cds , this cd is posted in its entirety. It's on the complete album
        group. Just thought I would let you know.




        -- In gnosticism2@yahoogroups.com, "Gerry" <gerryhsp@y...> wrote:
        >
        >
        > As summer approaches, I find myself with less and less time, but
        one thing I HAVE found time for is listening during my daily commute
        to a new CD I picked up recently. Having enjoyed a couple singles
        off the album since last summer, I had wanted Jack Johnson's
        Brushfire Fairytales for a while now, and am ever so glad I finally
        got it.
        >
        >
        >
        > Maybe I relate to the Hawaiian-raised surfer's music because I,
        too, am an island native (different ocean, though). But since that
        sort of genre doesn't usually appeal to me, I think the deeper
        connection may lie elsewhere. I'm not saying this is some
        definitive, Gnostic album, but some of the lyrics really do have a
        philosophical bent.
        >
        >
        >
        > Anyone interested can preview the songs here:
        >
        > http://www.jackjohnsonmusic.com/albums/2000_brushfirefairytales.aspx
        >
        >
        >
        > . . . or check out the lyrics on this page:
        >
        >
        http://www.jackjohnsonmusic.com/albums/2000_brushfirefairytales_lyrics
        .aspx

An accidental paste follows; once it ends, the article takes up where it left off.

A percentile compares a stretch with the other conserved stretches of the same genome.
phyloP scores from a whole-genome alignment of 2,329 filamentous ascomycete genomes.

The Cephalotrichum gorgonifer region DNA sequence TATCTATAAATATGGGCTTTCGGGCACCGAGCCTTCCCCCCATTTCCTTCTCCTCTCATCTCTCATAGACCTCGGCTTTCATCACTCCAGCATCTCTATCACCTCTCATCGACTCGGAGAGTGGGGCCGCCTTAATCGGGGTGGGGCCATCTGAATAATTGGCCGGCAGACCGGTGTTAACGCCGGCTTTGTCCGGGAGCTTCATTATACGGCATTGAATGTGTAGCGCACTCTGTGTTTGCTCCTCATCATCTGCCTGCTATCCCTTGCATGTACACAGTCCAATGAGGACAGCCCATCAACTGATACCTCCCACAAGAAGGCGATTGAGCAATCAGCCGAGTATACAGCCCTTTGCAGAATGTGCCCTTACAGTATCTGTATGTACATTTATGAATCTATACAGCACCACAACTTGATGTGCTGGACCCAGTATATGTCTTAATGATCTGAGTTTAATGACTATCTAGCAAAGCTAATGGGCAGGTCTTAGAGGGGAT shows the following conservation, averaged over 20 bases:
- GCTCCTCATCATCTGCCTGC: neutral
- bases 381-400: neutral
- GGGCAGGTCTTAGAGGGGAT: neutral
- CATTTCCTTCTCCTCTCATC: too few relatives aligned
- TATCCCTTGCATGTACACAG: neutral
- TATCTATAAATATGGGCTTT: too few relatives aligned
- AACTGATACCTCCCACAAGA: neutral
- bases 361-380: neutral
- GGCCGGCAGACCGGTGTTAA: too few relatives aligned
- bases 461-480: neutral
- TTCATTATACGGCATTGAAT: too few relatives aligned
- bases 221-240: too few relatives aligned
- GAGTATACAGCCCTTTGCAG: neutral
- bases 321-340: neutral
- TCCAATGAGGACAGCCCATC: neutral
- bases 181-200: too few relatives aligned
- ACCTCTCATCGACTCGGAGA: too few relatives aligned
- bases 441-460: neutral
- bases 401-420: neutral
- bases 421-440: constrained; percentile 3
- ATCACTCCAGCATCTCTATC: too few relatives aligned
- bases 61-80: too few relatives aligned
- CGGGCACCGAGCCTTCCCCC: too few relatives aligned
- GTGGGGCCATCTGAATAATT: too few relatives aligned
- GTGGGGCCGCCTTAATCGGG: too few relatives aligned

>
        >
        >
        > In the first track, "Inaudible Melodies," the artist goes so far as
        to refer to Plato's cave in pointing out how people often tend to
        miss the bigger picture.
        >
        >
        >
        > In "Middle Man," we get a taste of Archontic influences in the
        subject's life, along with the resulting confusion-something many of
        us can probably relate to while feeling "stuck in the middle" between
        ignorant bliss and aspirations of enlightened detachment.
        >
        >
        >
        > "Drink the Water" contains some brilliant imagery that could easily
        capture our struggle with getting caught up in the illusion of this
        world, and ultimately with our desire to be reunified with our true
        source.
        >
        >
        >
        > Even "The News" can be seen as a poignant lesson in overcoming the
        woes of our temporal existence.
        >
        >
        >
        > However I may end up interpreting the lyrics, the music really
        strikes a chord within me. It makes me feel as if I've been
        reacquainted with an old friend whom I had somehow forgotten-a
        sensation, BTW, that I've relished numerous times since first
        learning of Gnosticism.
        >
        >
        >
        > Perhaps others have been similarly moved by music that they can
        relate to a Gnostic perspective. If so, I'm sure a critical review
        would be appreciated by other members as well.
        >
        >
        >
        > Gerry